Cyclopædia of Political Science, Political Economy, and the Political History of the United States

Edited by: Lalor, John J.
(?-1899)
BIO
Display paragraphs in this book containing:
Editor/Trans.
First Pub. Date
1881
Publisher/Edition
New York: Maynard, Merrill, and Co.
Pub. Date
1899
Comments
Includes articles by Frédéric Bastiat, Gustave de Molinari, Henry George, J. B. Say, Francis A. Walker, and more.
Start PREVIOUS
16 of 1105
NEXT End

ACT

I.13.1

ACT, the completion or attestation of any transaction in public, and, in certain cases, in private life. By the word act are specially designated certain decisions the result of conferences, congresses, and of various political bodies, such as diets, chambers and parliaments. Thus, the decisions of the diets of the German empire have appeared, since 1729, under the title of Acta Publica. The word act is often used as a synonym of document and even of contract.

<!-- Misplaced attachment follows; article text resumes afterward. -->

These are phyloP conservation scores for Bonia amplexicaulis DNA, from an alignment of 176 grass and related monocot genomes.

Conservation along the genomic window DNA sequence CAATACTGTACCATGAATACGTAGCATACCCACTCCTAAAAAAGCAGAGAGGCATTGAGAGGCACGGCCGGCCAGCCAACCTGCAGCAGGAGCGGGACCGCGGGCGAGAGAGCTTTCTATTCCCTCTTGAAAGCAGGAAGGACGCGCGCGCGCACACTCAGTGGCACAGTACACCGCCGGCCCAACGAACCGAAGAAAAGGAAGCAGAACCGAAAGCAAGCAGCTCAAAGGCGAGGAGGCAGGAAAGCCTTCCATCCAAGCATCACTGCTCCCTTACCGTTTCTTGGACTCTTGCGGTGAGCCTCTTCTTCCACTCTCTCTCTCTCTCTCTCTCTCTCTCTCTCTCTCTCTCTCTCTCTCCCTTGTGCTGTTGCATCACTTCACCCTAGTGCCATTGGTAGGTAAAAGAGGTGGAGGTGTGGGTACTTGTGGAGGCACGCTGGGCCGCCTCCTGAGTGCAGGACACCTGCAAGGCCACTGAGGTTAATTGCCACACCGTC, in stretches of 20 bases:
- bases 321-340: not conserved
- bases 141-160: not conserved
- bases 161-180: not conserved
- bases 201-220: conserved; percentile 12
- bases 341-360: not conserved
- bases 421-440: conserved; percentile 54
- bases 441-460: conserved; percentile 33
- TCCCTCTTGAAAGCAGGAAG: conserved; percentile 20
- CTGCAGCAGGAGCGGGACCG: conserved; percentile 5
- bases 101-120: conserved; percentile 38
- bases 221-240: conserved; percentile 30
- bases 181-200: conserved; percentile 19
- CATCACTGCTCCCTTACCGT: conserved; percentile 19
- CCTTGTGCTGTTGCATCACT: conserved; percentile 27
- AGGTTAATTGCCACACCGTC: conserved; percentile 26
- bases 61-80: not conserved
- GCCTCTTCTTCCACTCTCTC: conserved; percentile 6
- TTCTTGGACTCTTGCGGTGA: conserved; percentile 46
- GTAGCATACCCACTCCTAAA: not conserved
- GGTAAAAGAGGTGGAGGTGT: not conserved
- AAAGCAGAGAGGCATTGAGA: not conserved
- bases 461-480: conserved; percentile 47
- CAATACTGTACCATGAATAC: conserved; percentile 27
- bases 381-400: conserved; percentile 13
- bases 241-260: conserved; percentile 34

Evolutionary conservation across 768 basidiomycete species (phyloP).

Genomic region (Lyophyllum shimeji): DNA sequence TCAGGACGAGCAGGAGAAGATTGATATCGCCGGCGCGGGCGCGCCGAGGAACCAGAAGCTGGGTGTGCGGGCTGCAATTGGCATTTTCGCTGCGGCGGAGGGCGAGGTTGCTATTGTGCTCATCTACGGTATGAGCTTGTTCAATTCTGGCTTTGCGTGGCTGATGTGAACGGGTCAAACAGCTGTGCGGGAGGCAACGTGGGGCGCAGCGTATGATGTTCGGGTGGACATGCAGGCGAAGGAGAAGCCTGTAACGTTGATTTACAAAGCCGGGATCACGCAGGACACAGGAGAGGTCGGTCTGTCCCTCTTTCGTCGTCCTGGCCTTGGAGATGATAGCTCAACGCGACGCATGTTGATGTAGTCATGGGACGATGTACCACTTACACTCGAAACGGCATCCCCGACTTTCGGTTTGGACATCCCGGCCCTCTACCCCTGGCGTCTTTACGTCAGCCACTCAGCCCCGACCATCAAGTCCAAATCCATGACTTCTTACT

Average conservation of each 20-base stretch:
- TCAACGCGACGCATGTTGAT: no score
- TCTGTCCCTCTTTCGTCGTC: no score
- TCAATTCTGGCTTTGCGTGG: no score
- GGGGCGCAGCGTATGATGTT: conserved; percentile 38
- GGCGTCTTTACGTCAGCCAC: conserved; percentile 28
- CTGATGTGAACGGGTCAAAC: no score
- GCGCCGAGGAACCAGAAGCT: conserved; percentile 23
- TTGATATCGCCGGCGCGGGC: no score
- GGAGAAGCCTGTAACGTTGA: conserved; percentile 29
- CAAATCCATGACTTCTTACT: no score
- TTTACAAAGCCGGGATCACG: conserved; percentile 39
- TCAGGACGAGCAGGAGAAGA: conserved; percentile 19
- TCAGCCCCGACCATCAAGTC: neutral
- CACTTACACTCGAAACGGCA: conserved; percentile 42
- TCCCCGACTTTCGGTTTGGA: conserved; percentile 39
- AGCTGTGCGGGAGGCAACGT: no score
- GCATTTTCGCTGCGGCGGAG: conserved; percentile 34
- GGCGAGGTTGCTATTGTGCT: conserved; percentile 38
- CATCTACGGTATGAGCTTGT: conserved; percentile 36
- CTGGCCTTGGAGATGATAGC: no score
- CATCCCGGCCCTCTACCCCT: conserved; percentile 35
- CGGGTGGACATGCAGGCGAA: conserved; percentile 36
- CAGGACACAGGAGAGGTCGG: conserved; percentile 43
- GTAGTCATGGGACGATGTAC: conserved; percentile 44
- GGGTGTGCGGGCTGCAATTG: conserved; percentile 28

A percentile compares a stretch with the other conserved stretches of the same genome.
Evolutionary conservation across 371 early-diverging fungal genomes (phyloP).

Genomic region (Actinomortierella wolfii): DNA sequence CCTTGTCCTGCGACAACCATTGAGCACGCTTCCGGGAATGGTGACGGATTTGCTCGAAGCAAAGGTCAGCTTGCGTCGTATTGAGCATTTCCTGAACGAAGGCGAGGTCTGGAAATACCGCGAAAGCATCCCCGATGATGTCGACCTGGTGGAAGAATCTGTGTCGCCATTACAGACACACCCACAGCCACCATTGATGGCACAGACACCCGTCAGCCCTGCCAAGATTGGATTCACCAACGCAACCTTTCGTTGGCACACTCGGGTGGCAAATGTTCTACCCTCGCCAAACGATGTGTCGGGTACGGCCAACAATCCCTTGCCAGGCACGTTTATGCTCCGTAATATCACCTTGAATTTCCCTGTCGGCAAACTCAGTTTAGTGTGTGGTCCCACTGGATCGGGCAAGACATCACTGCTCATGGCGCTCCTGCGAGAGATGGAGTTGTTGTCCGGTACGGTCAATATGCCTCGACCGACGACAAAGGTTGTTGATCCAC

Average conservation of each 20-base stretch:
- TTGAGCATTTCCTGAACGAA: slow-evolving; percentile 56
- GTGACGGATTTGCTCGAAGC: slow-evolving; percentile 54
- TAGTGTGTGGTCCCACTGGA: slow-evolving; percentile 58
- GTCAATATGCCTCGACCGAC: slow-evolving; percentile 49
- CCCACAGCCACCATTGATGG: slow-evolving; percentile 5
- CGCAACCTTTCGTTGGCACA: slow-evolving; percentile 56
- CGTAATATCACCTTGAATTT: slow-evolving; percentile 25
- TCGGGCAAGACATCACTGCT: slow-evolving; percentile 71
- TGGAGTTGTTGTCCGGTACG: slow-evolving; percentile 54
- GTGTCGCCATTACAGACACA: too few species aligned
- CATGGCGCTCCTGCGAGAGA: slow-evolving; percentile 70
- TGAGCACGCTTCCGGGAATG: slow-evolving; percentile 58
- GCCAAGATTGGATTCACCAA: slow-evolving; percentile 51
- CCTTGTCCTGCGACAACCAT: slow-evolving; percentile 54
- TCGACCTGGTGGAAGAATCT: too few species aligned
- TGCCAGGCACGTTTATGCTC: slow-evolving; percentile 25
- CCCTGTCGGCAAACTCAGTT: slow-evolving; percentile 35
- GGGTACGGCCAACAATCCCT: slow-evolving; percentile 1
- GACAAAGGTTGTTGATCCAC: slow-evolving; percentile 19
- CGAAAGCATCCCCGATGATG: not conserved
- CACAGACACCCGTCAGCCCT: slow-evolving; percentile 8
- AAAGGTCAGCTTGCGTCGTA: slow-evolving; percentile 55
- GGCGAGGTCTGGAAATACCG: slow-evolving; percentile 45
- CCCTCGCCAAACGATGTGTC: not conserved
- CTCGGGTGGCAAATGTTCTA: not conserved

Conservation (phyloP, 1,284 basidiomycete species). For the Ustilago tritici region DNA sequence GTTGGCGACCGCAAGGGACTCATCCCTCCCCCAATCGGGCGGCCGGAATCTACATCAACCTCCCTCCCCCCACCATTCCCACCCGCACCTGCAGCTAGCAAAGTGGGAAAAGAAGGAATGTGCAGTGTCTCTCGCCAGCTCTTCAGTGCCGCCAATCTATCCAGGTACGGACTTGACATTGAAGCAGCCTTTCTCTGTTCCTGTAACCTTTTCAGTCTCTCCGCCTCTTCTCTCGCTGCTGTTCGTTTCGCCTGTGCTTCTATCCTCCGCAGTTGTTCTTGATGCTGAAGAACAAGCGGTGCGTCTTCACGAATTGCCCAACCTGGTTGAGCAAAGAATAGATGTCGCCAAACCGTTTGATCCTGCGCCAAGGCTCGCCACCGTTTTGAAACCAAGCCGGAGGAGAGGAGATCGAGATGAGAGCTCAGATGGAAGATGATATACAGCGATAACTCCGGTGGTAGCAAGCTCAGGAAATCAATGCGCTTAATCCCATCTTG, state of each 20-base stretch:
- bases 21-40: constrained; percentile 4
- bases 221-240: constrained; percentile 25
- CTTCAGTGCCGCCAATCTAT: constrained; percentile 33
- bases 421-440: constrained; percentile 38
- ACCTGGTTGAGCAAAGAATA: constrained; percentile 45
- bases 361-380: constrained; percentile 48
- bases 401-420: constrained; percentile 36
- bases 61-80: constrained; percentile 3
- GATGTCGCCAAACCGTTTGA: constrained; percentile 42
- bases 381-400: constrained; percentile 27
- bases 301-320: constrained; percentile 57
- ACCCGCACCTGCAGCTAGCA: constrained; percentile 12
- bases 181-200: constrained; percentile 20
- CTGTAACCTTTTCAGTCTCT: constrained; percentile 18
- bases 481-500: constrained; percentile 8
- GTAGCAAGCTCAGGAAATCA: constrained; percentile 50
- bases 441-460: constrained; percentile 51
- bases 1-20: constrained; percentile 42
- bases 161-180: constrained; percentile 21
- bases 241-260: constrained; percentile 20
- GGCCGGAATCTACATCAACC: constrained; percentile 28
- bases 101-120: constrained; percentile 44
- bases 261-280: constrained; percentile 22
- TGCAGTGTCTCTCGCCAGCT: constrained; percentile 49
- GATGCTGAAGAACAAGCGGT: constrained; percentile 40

I.13.2

—Thus word has another and special meaning. It applies to the laws emanating from the British parliament and clothed with the royal sanction. It is important to note this last formality; for, in parliament, every proposed law preserves the title of bill, and does not acquire the name of act, until it has received the sanction of the crown. The most ancient act still in force is the celebrated Magna Charta.

I.13.3

—Some acts receive their title from the place where the parliament which passed them met. Others still, from their initial designations. Since the reign of Edward II., the most common usage is to give the year of the reign of the king or queen under whom the act or statute was passed, and also the number of the chapter.

I.13.4

—In the United States the term act is applied to any statute or law made by a legislative body, whether the national congress or the legislature of a state. General or public acts in the United States are those which bind the whole community; special acts affect only certain persons or interests.

X.

Start PREVIOUS
16 of 1105
NEXT End

Return to top